There is a need to develop a process for production of nanoparticles with narrow PSD by (i) using CO2 at sub-critical pressure (ii) lowering of temperature of the solution (in the range of -15 to -55 °C) for attaining extremely low solid solubility in a short time span of the order of 0.5-5.0 min for attaining very rapid, uniform and extremely high supersaturation (iii) not spraying the solution (to eliminate the use of nozzle) (iv) very fast and easy removal of solvent for prevention of subsequent growth and agglomeration of particles.
Summary of the Invention
The main object of the present invention is to use sub-critical carbon dioxide for preparation of nanoparticles of solids soluble in organic solvents.
Another object of the invention is to use low initial pressures such as 25-70 bar and low initial temperatures (such as 8-30°C) of the solution of solids so as to avoid the usage of any equipment for generation of high pressure and high temperature.
Yet another object of the invention is to attain a large temperature reduction of the solution to -15 to -55°C in 0.5 to 5.0 minutes without rejecting heat to an external low temperature sink.
Another object of the invention is to bleed off CO2 for reducing the pressure over the solution to a pressure in the range from 10 to 1 bar.
Yet another object of the invention is to use bleeding off of C02 for achieving a large instantaneous temperature drop of the solution to -15 to -55°C in 0.5 to 5.0 minutes
Another objective of the invention is to achieve uniform mixing of the solution of the dissolved solids due to vigorous boiling of CO2 as a result of reduction of pressure over the solution to 10-1 bar.
Yet another objective of the invention is to avoid the use of depressurization of the solution phase thereby obviating the use of specially designed fine nozzles and thereby clogging problems.
Thus in accordance with the invention the said process comprises:
> Dissolution of a substance in an organic solvent to form a solution
• Pressurization of the solution of the solid substance with CO2 to attain a pressure of 25-70 bar
• Cooling of the solution to 8-30°C while stirring
• Bleeding off CO2 to reduce system pressure to 10-1 bar for achieving a temperature drop of 30-65°C in 0.5-5.0 minutes
• Removal of solvent from the precipitated nanoparticles in 1-30 minutes
• Removal of residual solvent from the nanoparticles by flushing with subcritical CO2
• Collection of nanoparticles for analysis of particle size and PSD.
Detailed Description of the Invention
Provided here is the process for using the subcritical CO2 for the production of nanoparticles. The process involves (i) dissolution of the solid substance in an organic solvent (ii) pressurizing the solution with CO2 to attain a pressure of 25-70 bar while stirring, for which there is an increase in temperature of the solution, (iii) cooling of the solution to 8-30°C and (iv) then bleeding off CO2 over the solution to bring the system pressure down to 10-1 bar within a time span of 0.5 to 5 minutes.
A reduction of approximately 30-65 °C in temperature is achieved in the solution within 0.5 to 5.0 minutes along with vigorous bubbling of CO2 that causes uniform mixing of the solution. This causes extremely high, very rapid and uniform supersaturation in the solution leading to crystallization of the solid to nanoparticles with narrow PSD.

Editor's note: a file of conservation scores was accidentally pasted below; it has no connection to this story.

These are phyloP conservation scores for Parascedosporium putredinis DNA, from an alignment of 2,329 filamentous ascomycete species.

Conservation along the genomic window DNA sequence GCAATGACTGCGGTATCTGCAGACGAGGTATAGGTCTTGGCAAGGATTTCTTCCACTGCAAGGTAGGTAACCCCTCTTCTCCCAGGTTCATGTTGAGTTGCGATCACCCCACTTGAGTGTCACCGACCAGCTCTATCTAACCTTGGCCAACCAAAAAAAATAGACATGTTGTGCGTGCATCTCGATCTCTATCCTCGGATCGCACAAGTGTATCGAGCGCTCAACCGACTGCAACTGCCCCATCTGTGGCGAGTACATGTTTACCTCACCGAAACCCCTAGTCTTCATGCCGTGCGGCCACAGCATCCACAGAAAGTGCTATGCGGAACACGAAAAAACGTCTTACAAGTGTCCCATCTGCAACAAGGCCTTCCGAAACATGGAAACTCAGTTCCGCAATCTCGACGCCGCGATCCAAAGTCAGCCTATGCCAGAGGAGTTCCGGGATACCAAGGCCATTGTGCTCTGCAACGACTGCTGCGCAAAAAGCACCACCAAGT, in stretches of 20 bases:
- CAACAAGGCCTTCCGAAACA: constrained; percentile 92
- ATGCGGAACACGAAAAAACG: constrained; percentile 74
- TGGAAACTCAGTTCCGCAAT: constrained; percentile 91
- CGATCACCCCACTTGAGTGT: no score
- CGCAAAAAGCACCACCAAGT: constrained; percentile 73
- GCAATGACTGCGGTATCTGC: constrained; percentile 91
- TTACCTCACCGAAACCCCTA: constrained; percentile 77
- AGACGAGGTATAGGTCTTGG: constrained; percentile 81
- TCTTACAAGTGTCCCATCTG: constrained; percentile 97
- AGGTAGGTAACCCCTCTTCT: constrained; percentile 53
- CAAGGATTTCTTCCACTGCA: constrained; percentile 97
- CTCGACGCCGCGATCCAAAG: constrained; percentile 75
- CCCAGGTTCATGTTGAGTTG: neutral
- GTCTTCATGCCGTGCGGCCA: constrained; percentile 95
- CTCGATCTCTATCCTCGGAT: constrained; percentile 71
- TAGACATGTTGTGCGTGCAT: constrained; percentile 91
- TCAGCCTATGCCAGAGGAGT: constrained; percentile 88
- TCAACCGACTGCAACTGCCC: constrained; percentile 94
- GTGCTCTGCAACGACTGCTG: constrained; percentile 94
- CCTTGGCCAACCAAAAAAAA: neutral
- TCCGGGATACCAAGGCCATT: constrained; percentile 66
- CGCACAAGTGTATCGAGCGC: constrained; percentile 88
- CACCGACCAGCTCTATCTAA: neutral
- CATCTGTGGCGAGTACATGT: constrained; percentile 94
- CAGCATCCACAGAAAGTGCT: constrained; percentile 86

The particles get instantaneously precipitated on the inner walls of the pressure vessel. The solvent is then immediately removed from the pressure vessel through a frit within 1-2 minutes by applying suction and additional flushing the system for 0-30 minutes with subcritical CO2. The nanoparticles are then collected from the inner surface and analyzed for measurement of particle size
and PSD by Zeta meter which uses the method of light scattering for particle size analysis and measures the mean diameter of the particles
The process can be carried out with different solvents such as acetone, methanol, ethanol, dimethyl' sulfoxide, dichloro methane, toluene, ethyl acetate, depending on the solubilities of CO2 and solid in the solvent. The concentration of the solution can vary from dilute to saturated solution of the solid solute in the organic solvent. The solid solute may vary from drug substances to specialty chemicals.
Initial concentration of solution: dilute to saturated
Initial Pressure: 25-70 bar
Initial Temperature: 8-30 °C
Final Pressure: 1-10 bar
Final temperature: -15 to -55 °C
Time for reduction of pressure to 1 atm: 0.5 to 5 minutes.
Time for solvent removal by suction: 1-2 minutes
Time for additional solvent vapor removal by flushing with CO2: 0-30 minutes
Naphthalene is dissolved in toluene at 31 °C to prepare 10 mole % solution of naphthalene in toluene. About 100 ml of solution is taken in a pressure vessel of 1-liter capacity. The solution is pressurized in the vessel with CO2 to attain a pressure of 68.3 bar while stirring. The temperature of the solution rises to 40°C. Within the time span of 1 hour, the temperature of solution is lowered to 30°C while stirring. The pressure in the vessel is reduced to 1 atm within 1 minute by bleeding off the CO2 phase. Reduction of pressure decreases the temperature of the solution to -17°C at 1 atm accompanied with bubbling of CO2. The solution is next removed through a frit from the pressure vessel leaving behind the precipitated particulates and then C02 is passed through the pressure vessel for